Health27 Sep 2009 03:54 pm
A new edition of The Intellectual Devotional, this time with a focus on Health, is coming to stores on October 16! (Click here to pre-order your copy.) As well as continuing to expand on posts from the General Edition, “The Devoted Intellect” blog will introduce and expand on material from the Modern Culture devotional. Today’s entry on “Lamaze” is from the “Medical Milestones” section of the Health edition.
The Lamaze technique of childbirth, developed by the French obstetrician Dr. Fernand Lamaze, was created as a method of giving birth that helped women avoid medical intervention. Dr. Lamaze was inspired by his observation of Soviet birthing practices, where women were taught to use breathing and relaxation techniques to promote a smoother delivery. The Lamaze technique became popular in the United States in the early 1960s, after Marjorie Karmel wrote a book about her birth experience titled, Thank you Dr. Lamaze. The Lamaze technique is partially credited for the shift towards including the fathers in the child-birthing process.
Modern day proponents of the Lamaze technique have expressed alarm at the staggering rise in the number of women who currently give birth by cesarean section (31.8%). Will all to common, cesarean sections are major abdominal surgeries, and carries risks to women, such as infection, blood loss, scarring and severe pain. Moreover, the healing time for a woman who has given birth by cesarean section is significantly longer and more painful.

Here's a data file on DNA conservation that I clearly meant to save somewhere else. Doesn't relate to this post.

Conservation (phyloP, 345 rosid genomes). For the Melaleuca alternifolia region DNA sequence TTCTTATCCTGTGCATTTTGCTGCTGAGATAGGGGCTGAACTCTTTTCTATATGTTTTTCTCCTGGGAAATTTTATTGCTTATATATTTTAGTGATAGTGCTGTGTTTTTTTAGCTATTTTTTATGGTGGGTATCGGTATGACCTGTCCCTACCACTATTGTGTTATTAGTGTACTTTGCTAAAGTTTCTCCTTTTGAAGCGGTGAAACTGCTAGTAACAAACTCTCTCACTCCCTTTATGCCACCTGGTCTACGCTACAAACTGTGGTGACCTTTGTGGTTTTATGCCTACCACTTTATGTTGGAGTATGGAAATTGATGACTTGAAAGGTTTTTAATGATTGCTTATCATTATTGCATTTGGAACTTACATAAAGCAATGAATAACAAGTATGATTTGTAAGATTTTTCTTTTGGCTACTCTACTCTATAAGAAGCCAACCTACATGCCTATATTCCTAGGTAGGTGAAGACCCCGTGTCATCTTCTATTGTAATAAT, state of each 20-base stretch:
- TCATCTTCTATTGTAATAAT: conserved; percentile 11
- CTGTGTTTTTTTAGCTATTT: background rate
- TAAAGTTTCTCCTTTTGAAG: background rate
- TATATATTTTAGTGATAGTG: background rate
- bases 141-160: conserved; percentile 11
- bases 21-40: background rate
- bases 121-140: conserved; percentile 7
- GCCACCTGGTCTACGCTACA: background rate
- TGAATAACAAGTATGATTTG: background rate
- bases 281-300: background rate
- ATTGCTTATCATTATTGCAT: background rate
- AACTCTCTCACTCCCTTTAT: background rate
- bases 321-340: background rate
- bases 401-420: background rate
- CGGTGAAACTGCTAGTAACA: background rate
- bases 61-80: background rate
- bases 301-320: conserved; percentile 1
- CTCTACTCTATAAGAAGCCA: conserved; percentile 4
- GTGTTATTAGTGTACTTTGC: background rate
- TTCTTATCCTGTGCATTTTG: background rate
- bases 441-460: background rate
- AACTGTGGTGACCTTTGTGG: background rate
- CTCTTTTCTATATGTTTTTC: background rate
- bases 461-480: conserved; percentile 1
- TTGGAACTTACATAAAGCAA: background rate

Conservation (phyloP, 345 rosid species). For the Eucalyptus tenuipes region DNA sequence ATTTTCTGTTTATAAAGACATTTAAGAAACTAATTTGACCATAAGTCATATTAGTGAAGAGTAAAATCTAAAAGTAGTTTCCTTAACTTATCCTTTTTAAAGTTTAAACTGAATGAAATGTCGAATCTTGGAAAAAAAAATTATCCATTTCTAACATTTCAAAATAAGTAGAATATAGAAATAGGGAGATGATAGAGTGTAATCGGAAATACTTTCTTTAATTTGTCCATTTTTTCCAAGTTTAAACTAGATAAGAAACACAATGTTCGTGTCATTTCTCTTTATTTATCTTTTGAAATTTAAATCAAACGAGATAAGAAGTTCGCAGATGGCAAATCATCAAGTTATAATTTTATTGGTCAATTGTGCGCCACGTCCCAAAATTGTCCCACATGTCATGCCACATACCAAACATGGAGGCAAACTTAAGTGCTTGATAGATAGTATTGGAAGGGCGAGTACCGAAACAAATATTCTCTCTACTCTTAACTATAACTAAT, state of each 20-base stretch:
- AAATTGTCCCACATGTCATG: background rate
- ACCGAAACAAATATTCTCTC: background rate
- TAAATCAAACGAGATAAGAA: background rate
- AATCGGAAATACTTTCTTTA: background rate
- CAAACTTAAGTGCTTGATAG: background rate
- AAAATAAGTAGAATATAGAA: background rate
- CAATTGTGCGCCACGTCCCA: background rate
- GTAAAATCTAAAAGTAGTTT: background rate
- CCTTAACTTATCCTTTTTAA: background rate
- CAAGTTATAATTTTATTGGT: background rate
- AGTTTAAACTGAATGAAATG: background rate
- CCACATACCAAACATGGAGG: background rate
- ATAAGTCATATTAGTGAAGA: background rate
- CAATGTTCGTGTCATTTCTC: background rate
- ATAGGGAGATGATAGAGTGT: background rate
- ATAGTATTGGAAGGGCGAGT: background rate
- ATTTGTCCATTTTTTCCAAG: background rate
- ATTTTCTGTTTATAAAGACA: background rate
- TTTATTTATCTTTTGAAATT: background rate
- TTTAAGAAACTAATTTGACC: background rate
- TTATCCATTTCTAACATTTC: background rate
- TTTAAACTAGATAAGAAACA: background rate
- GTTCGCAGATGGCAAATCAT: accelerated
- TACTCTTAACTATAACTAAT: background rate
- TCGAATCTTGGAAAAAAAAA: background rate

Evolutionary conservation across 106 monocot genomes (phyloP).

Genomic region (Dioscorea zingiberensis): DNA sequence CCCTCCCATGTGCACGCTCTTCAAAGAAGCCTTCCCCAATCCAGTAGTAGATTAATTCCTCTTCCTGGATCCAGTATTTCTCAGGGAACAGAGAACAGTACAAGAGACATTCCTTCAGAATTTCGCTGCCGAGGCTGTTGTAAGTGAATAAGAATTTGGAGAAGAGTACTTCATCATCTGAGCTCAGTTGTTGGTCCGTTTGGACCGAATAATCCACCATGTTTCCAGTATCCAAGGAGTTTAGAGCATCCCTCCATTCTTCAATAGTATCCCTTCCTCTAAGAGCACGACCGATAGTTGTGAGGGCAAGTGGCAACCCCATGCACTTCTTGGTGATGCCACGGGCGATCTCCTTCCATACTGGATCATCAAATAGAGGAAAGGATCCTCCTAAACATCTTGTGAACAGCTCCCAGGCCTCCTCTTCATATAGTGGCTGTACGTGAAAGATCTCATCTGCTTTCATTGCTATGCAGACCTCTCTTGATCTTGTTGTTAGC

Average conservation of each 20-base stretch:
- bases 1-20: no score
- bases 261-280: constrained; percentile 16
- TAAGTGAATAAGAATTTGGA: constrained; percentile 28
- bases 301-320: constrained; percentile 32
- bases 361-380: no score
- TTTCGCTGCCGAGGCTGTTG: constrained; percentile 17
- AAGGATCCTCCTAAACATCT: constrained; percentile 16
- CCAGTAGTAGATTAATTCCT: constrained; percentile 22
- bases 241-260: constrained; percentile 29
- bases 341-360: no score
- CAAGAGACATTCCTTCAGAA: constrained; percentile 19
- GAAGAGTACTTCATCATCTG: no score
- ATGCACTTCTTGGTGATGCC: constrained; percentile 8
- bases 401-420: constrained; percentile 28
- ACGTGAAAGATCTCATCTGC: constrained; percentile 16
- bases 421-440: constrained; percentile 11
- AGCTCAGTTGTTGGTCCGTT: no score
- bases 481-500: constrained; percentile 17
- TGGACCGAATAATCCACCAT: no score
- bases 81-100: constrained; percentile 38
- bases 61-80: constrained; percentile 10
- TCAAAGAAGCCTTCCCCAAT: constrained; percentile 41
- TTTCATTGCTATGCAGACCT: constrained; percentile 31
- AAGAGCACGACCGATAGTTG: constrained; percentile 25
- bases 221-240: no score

The Lamaze philosophy of the birthing process endorses the following rules for healthy birthing practices:
• Let labor begin on its own. Letting the body go into labor on its own is almost always the best way to know that the baby is ready to be born and the body is ready for labor.
• Walk, move around and change positions throughout labor. Moving in labor (not confined to a bed) helps women cope with strong and painful contractions, while gently moving the baby into the pelvis and through the birth canal.
• Bring a loved one, friend or doula for continuous support. In childbirth, a woman feels better when supported by people she trusts and those who use encouragement.
• Avoid interventions that are not medically necessary. When interventions (e.g., induction, epidural, continuous monitoring) are used in a routine manner, women and babies are exposed to unnecessary risks.
• Avoid giving birth on back and follow the body’s urges to push. Upright positions are safe during pushing and can make it easier to push the baby out. This could mean squatting, sitting or lying on the side
• Keep mother and baby together – it’s best for mother, baby and breastfeeding. Mother and baby share a natural instinct to be close after birth, and experts recommend that a healthy newborn be placed and cared for skin-to-skin on the mother’s abdomen or chest.
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